Wednesday, 13 February 2008

Changing the formula

Many a game franchise these days seem to be going through the occasional metamorphasis into something different. A break away from the series playing style, context or timeline. Some are much more dramatic than others, whilst some simply switch the location in which a character visitis. On the more extreme end, it can revive a dying beast, or be the final nail in the coffin for something that should be euthanised. For better or for worst, they have been happening for a while, but the idea of change seems to be spreading fast.

The first extreme change that I can personally remember was the constant shifting of the command and conquer universe. The series has now spanned three different time periods. We have seen an alternate cold war timeline in which Albert Einstein builds a time machine, and history goes mad, a war fought between the good guys and terrorists over control of the fictional mineral Tiberium, and a poorly timed venture into the territory of America vs. China vs. extremist middle eastern terrorist group. It has all been a barrel of laughs so far, but the first major change for the series appeared in 2002 when it went through a traumatic genre change.

Command and Conquer: Renegade took the original game's setting, and placed the player into the eyes of a Global Defence Initiative commando named Nick Havoc. It was a first person shooter, that the critics were not too happy with. Personally, I thought the single player was alright, but the multiplayer aspect of the game was phenomenal. It introduced real time strategy elements into a soldiers perspective on the ground. You could buy vehicles to use, or upgrade your character to a better class by using the money generated by an AI controlled tiberium harvester. It was such an extreme change for the series which could be the reason why many hardcore C&C fans did not like it. I thought it was a fun game, but the whole 'one man army' Rambo approach was not what Command and Conquer was like at all.

A one man army that most people know and love has also been through at least one dramatic change. Metal Gear Solid shocked fans in 2004 when it took the 'back to basics' route, and made a prequel for the series. Gone were the super high tec gadgets, gone were the bumbling baddies, and gone was the incredibly useful radar that showed the enemies field of vision. It was metal gear, but stripped down to its basics in order to promote the survival aspect. Snake no longer felt anywhere near as invincible as he seemed to be in the previous games. Using your wits and the brand new camoflage system (which prompted more clothing changes than a Spice Girls stage show), you had to out manouvere and get around your enemies. Mindlessly killing them was no longer the easy route. If you were spooted, you were screwed. Being the evil little guy that I am, I would tranqualise an entire area of enemies, and then go back later to headshot the unconscious bodies, just to make sure that they would not wake up and give chase. This came back to haunt me later in the game though, when a certain event throws every enemy you have killed in the game at you in the form of slow moving ghost zombies, cornering you in a corridor.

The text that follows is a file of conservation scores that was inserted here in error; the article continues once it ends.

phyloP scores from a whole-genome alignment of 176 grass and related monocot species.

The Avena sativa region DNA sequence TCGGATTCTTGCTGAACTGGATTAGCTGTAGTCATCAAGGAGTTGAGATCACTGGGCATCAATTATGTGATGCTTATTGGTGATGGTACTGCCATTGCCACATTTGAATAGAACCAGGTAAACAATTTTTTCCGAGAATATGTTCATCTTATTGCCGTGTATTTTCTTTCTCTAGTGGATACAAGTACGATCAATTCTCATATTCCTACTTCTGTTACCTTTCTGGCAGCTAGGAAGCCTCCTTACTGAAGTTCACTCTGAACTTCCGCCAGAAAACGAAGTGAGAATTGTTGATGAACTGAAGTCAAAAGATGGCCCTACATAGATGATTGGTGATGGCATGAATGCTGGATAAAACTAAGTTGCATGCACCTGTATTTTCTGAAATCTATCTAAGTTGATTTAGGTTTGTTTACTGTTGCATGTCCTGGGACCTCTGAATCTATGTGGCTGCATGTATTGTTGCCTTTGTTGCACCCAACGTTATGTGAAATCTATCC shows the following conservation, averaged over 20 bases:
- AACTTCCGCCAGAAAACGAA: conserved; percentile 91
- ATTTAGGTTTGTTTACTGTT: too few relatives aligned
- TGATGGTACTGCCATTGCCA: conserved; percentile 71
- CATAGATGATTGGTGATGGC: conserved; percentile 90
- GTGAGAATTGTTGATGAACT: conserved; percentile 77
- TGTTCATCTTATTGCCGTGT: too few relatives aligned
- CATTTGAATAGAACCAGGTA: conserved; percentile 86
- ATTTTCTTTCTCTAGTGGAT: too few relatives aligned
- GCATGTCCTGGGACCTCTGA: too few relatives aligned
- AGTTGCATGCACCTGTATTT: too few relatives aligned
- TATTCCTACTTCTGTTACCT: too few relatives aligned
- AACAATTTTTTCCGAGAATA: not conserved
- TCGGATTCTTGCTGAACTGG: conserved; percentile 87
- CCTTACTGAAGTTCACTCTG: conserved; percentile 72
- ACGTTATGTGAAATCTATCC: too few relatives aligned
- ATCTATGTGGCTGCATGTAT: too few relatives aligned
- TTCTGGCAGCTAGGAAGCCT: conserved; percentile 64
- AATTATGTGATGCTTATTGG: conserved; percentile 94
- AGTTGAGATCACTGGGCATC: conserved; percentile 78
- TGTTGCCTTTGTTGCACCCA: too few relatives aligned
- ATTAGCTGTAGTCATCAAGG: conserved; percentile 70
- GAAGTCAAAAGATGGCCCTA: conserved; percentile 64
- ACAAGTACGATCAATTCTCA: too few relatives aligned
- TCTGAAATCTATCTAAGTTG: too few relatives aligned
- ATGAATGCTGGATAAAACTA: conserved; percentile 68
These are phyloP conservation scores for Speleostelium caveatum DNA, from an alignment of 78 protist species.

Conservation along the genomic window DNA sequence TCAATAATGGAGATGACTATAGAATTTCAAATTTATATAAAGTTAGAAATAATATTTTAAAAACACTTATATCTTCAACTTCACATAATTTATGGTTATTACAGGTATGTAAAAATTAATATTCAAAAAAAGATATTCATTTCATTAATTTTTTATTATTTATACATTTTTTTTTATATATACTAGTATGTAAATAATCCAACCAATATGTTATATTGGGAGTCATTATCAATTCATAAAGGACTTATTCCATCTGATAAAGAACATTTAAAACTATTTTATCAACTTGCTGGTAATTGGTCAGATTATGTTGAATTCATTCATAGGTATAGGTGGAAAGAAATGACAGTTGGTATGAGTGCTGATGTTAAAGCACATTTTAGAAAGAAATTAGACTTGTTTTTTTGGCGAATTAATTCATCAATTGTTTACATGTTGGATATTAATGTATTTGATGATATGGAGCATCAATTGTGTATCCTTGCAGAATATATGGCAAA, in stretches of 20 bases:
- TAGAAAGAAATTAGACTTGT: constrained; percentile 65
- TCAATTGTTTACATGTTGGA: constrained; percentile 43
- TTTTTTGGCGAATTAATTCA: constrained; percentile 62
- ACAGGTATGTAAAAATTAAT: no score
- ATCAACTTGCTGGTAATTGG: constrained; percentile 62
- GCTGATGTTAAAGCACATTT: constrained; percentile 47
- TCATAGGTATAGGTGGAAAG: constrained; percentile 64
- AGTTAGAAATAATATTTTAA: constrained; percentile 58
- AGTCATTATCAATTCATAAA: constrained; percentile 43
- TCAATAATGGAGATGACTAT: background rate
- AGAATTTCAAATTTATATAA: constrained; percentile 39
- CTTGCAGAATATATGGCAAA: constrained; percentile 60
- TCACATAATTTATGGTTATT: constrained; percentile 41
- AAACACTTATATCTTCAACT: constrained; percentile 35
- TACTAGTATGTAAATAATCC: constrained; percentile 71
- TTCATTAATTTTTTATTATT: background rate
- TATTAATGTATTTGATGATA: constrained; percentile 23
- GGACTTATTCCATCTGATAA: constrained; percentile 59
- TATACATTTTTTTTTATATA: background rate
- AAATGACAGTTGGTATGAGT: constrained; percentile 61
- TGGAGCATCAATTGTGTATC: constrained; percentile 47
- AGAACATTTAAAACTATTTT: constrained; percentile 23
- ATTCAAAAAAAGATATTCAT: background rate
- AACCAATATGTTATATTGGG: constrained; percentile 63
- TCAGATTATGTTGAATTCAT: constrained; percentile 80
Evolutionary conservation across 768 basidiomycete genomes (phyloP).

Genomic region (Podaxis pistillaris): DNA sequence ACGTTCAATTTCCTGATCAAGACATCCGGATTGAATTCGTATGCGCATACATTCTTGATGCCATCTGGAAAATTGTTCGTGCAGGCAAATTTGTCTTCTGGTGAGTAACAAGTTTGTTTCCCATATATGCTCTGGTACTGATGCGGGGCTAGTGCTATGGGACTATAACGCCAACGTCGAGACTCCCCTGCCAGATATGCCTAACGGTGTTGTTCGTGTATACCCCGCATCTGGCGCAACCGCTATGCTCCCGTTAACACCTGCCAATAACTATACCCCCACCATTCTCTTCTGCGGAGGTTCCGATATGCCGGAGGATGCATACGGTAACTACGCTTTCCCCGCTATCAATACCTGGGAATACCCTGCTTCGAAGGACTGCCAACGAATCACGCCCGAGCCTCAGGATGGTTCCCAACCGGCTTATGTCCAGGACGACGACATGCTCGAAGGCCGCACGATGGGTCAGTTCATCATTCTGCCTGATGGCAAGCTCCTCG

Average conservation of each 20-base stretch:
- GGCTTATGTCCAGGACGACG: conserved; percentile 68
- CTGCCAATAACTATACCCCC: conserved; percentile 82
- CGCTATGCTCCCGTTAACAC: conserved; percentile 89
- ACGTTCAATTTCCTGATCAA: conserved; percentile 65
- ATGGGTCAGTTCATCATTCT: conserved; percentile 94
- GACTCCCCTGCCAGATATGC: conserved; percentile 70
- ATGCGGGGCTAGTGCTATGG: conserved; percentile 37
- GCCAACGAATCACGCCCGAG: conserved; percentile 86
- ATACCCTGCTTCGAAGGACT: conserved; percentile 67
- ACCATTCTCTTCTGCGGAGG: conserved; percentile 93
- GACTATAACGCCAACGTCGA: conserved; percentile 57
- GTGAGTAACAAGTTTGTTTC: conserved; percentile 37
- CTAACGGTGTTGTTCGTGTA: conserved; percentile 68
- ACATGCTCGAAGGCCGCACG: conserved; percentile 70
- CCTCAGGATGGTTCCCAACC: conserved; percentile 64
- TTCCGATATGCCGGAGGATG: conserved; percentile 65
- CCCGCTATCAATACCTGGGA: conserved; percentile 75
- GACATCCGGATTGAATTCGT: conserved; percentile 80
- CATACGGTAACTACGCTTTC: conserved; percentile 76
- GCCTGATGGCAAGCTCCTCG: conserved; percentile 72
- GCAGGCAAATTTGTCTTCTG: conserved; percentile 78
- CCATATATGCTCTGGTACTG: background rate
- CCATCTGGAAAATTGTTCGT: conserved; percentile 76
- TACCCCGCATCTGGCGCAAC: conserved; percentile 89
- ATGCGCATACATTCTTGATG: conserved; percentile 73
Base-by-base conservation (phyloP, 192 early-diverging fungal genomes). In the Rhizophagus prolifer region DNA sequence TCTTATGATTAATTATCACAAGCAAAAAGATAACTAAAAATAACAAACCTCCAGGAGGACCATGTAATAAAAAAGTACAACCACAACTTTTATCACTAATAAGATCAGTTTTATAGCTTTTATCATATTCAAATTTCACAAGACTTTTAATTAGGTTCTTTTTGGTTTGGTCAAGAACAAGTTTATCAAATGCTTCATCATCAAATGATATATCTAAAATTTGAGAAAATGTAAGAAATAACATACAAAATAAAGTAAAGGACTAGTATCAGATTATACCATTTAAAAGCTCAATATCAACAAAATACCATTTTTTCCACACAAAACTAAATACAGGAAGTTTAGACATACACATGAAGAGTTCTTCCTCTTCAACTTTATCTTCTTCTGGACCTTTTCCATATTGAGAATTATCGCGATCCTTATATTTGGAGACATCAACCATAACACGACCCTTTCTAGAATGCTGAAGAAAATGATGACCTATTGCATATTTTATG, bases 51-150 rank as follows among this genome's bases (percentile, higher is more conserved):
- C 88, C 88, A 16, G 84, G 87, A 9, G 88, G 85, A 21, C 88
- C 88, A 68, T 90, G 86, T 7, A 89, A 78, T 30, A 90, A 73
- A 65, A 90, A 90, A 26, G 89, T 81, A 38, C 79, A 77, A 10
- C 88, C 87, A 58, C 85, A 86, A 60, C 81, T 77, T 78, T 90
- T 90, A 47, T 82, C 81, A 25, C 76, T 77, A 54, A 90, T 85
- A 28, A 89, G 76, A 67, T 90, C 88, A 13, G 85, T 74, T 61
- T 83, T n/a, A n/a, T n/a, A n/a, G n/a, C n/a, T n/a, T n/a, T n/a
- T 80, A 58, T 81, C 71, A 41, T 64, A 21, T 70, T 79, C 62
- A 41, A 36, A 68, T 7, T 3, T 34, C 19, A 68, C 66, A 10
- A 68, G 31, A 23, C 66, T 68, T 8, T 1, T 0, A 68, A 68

The change was received sceptically at first. The metal Gear Solid we all knew and loved featured bi-pedal nuclear robots in the near future, not an animal snacking, cold war, hiding in a ditch simulation. The new setting worked though, and gave a lot of background knowledge and a different angle to the other games. The controls were the same, but the way you played snake in MGS3 and MGS2 was vastly different. This difference made what could have easily been an easy copy and paste job, into a gaming masterpiece. In Snake's next outing he seems to be back in the future, but an incredibly old and decrepid dying man. I remain very sceptical of this new looking Metal Gear game, but it is still likely to surprise me yet.